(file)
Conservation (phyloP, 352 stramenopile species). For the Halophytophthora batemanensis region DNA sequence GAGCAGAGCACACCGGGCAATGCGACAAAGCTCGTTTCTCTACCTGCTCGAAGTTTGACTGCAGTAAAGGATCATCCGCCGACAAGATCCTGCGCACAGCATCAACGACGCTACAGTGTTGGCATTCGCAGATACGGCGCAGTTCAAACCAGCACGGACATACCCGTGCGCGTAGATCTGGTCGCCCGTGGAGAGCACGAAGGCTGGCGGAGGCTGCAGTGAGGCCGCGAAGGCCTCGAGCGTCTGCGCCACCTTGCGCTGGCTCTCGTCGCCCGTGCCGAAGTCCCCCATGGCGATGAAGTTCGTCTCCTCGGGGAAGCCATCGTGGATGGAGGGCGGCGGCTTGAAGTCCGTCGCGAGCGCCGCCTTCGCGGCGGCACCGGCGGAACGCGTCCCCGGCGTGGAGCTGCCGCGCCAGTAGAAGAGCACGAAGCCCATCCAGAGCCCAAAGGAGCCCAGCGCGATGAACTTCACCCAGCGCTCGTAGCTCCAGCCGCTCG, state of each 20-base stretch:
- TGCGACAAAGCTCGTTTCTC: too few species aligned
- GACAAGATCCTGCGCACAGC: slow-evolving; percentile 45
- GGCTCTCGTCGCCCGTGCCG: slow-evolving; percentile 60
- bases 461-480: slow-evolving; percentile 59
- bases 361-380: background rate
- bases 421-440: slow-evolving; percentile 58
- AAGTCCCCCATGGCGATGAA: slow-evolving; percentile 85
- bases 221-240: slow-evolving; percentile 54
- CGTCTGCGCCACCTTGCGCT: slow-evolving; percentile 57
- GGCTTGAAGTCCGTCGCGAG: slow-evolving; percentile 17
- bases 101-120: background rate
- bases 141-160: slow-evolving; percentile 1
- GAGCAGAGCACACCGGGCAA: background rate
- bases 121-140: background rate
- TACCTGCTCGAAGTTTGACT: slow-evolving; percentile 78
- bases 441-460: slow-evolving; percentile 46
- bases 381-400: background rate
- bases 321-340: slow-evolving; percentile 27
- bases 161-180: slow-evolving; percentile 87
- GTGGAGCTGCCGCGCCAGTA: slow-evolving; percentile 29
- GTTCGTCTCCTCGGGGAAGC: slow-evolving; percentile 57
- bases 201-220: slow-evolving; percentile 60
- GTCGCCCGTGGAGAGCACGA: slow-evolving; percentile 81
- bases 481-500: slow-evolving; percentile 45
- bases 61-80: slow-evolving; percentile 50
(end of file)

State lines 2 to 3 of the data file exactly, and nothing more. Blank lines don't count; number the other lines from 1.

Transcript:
- TGCGACAAAGCTCGTTTCTC: too few species aligned
- GACAAGATCCTGCGCACAGC: slow-evolving; percentile 45